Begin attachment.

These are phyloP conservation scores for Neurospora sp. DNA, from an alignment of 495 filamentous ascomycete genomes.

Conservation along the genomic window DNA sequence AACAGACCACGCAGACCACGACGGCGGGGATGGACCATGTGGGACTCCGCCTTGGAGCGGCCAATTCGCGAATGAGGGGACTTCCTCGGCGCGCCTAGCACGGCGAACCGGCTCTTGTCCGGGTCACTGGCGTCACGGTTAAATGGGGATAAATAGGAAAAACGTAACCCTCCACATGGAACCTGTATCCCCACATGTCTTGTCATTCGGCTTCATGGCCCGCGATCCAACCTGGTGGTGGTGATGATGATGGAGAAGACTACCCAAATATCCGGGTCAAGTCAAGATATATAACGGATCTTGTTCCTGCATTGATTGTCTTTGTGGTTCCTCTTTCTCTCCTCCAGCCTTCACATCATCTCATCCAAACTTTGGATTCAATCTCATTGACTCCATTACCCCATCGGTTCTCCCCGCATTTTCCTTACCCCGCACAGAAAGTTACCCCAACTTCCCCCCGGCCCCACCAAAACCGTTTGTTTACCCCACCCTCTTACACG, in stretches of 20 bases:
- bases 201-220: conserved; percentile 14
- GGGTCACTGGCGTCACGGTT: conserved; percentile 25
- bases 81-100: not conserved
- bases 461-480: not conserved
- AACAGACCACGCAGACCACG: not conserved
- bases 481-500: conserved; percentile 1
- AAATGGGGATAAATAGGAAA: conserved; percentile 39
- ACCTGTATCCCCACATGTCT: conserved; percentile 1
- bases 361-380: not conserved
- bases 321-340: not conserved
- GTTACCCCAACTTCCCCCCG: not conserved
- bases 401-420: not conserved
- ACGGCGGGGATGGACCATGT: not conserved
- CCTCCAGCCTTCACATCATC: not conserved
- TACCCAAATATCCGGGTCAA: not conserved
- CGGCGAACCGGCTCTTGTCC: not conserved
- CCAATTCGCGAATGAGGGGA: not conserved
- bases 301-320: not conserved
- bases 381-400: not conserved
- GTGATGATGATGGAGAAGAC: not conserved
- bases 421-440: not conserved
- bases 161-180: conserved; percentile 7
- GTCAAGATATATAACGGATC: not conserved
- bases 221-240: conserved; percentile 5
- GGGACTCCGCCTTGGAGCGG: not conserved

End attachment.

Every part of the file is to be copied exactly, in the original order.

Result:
These are phyloP conservation scores for Neurospora sp. DNA, from an alignment of 495 filamentous ascomycete genomes.

Conservation along the genomic window DNA sequence AACAGACCACGCAGACCACGACGGCGGGGATGGACCATGTGGGACTCCGCCTTGGAGCGGCCAATTCGCGAATGAGGGGACTTCCTCGGCGCGCCTAGCACGGCGAACCGGCTCTTGTCCGGGTCACTGGCGTCACGGTTAAATGGGGATAAATAGGAAAAACGTAACCCTCCACATGGAACCTGTATCCCCACATGTCTTGTCATTCGGCTTCATGGCCCGCGATCCAACCTGGTGGTGGTGATGATGATGGAGAAGACTACCCAAATATCCGGGTCAAGTCAAGATATATAACGGATCTTGTTCCTGCATTGATTGTCTTTGTGGTTCCTCTTTCTCTCCTCCAGCCTTCACATCATCTCATCCAAACTTTGGATTCAATCTCATTGACTCCATTACCCCATCGGTTCTCCCCGCATTTTCCTTACCCCGCACAGAAAGTTACCCCAACTTCCCCCCGGCCCCACCAAAACCGTTTGTTTACCCCACCCTCTTACACG, in stretches of 20 bases:
- bases 201-220: conserved; percentile 14
- GGGTCACTGGCGTCACGGTT: conserved; percentile 25
- bases 81-100: not conserved
- bases 461-480: not conserved
- AACAGACCACGCAGACCACG: not conserved
- bases 481-500: conserved; percentile 1
- AAATGGGGATAAATAGGAAA: conserved; percentile 39
- ACCTGTATCCCCACATGTCT: conserved; percentile 1
- bases 361-380: not conserved
- bases 321-340: not conserved
- GTTACCCCAACTTCCCCCCG: not conserved
- bases 401-420: not conserved
- ACGGCGGGGATGGACCATGT: not conserved
- CCTCCAGCCTTCACATCATC: not conserved
- TACCCAAATATCCGGGTCAA: not conserved
- CGGCGAACCGGCTCTTGTCC: not conserved
- CCAATTCGCGAATGAGGGGA: not conserved
- bases 301-320: not conserved
- bases 381-400: not conserved
- GTGATGATGATGGAGAAGAC: not conserved
- bases 421-440: not conserved
- bases 161-180: conserved; percentile 7
- GTCAAGATATATAACGGATC: not conserved
- bases 221-240: conserved; percentile 5
- GGGACTCCGCCTTGGAGCGG: not conserved